Why David Foster Wallace Matters
Connecting deeply with readers never
goes out of style
by Matt Bucher
Nearly eight years after his death and 19 years after Infinite Jest was published, it’s worth asking why David Foster Wallace’s writing still resonates so strongly. Why is his cultural reputation still climbing? Something that lasts 20 years can hardly be called a fad.
Wallace matters today because he is a complex symbol of something we don’t really have a name for, a combination of what some people think of as hype/buzz and the authentic Real Deal. He was self-conscious about drawing attention to himself, yet he clearly stood out, bandana and all.
He told David Lipsky that carrying a book through publication was like raising a child: “It’s good to want a child to do well, but it’s bad to want that glory to reflect back on you.” He tried to deflect attention from himself back on to the books he published, but that didn’t always work.
His works matter today because readers who connect with his writing still find an unmatched intellectual prowess clinging to an emotional tidal wave. So many novels attempt to marry a highbrow storytelling technique with a heart-rending, sincere connection, but so few succeed.
Wallace matters today because he is a complex symbol of something we don’t really have a name for, a combination of what some people think of as hype/buzz and the authentic Real Deal.
Wallace believed that stories could make people feel less alone, thus it follows that those stories, if they are effective, will have lasting and intrinsic value to the reader who finds a fellow traveler and a Native Companion in them. It’s easy enough to find one’s self reflected in art, if you are willing to look, but it’s rare to find a reflection that is so comforting, so easy to love.
In a 1996 interview with SPEAK magazine, David Foster Wallace explained what was wrong with the way he approached writing when wrote his first novel, The Broom of the System:
“That paragraph at the end [of the book] is missing the word word, so I thought I would bridge the formal and the reference. Instead I missed on both counts. Ten years later, I understand that people read for intellectual reasons and emotions. And that the ending that I wrote is almost off-putting, like giving the finger to the reader. I am interested in a marriage of the two. Before I wanted to throw out the emotional in favor of the technical. Now I would get rid of the technique to save the emotion.”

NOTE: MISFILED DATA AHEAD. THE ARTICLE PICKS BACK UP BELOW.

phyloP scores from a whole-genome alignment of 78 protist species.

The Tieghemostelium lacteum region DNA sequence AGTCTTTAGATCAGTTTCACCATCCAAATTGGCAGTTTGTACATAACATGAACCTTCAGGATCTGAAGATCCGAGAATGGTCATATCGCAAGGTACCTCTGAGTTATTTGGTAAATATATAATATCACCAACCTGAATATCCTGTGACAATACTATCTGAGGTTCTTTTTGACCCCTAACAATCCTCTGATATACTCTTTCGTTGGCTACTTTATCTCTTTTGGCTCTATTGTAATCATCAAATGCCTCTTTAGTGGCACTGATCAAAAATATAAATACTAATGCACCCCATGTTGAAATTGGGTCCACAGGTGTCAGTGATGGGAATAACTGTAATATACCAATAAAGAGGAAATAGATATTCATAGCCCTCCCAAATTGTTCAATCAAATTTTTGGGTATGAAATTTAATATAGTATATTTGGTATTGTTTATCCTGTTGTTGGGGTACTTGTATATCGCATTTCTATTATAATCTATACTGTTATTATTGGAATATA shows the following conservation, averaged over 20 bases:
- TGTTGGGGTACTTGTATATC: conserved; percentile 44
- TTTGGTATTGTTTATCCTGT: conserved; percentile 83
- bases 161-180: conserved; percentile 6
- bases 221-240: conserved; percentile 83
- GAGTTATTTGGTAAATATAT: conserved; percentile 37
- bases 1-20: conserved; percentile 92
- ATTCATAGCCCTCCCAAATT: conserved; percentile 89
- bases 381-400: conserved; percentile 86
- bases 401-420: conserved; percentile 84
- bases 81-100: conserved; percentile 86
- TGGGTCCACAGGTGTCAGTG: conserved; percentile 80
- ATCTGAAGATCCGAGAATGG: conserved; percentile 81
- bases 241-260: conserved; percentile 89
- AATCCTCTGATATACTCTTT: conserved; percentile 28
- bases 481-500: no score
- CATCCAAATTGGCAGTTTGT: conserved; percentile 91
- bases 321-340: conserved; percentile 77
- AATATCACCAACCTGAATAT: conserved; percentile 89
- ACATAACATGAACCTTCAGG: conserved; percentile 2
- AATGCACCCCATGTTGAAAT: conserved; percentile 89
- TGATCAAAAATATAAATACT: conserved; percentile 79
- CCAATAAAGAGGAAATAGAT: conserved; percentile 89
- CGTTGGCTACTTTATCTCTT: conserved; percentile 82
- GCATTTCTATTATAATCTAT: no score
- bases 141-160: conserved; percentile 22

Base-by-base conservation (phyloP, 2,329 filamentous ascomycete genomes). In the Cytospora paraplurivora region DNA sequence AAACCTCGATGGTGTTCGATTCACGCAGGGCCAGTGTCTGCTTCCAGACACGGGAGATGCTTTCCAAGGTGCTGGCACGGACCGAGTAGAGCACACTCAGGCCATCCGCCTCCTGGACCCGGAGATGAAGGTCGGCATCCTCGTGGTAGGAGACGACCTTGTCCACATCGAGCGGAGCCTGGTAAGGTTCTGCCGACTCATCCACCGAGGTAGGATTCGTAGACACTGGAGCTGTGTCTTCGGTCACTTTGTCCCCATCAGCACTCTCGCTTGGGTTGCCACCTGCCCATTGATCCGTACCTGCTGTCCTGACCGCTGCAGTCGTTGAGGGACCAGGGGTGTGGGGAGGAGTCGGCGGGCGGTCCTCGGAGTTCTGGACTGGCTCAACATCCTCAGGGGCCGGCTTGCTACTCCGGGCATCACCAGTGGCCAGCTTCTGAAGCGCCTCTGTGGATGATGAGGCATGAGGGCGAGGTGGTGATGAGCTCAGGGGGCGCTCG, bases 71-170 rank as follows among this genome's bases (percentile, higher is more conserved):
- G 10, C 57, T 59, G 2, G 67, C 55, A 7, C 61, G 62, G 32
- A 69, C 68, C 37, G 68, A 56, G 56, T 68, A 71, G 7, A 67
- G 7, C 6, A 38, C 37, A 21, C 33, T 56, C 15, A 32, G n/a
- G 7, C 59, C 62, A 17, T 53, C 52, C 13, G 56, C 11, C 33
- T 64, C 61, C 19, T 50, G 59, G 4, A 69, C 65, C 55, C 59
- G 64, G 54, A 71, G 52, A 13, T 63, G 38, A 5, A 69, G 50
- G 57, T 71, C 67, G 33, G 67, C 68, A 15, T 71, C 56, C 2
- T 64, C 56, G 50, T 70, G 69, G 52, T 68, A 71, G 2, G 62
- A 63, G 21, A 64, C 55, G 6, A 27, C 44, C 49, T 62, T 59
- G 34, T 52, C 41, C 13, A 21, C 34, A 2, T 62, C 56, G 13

Well, he saved the emotion. Wallace’s greatest contribution to literature was his ability to document and transfigure not only the last two decades of the twentieth century in America, but also the years of “literally indescribable war” he fought against himself. He did not live through the Great Depression or the firebombing of Dresden — he came of age in the malaise of the 1970s, Reagan’s 80s, Letterman, antidepressants, and MTV.
The most beloved DFW pieces of writing (Infinite Jest, the State Fair essay, the cruise ship essay, This is Water) are still passed around like tokens of love and amulets of cool because they are, in fact, not hipster-ironic but full of heart. “The art’s heart’s purpose” of each one is sincere and unguarded. And they are funny as hell.
It seems like every year now we are reassessing and repositioning how we view DFW’s work. The trend will continue for many more years. 2016 will mark the 20th anniversary of the publication of Infinite Jest, 2017 will mark the 30th anniversary of the publication of The Broom of the System, 2018 will mark ten years since his death. A decade from now we will still live in the fragile shadow of Wallace’s death. That calendar day in September still holds the power to make a DFW fan consider the loss. Ask a Beatles fan what December 8, 1980 was like. Sudden death creates its own fiction, but the truth is that David Foster Wallace — what he wrote and what he stood for — is as important today as he was in 2008.
DFW still matters and he will for a very long time.
Matt Bucher is the administrator of the David Foster Wallace listserv, wallace-l. He lives in Austin, Texas.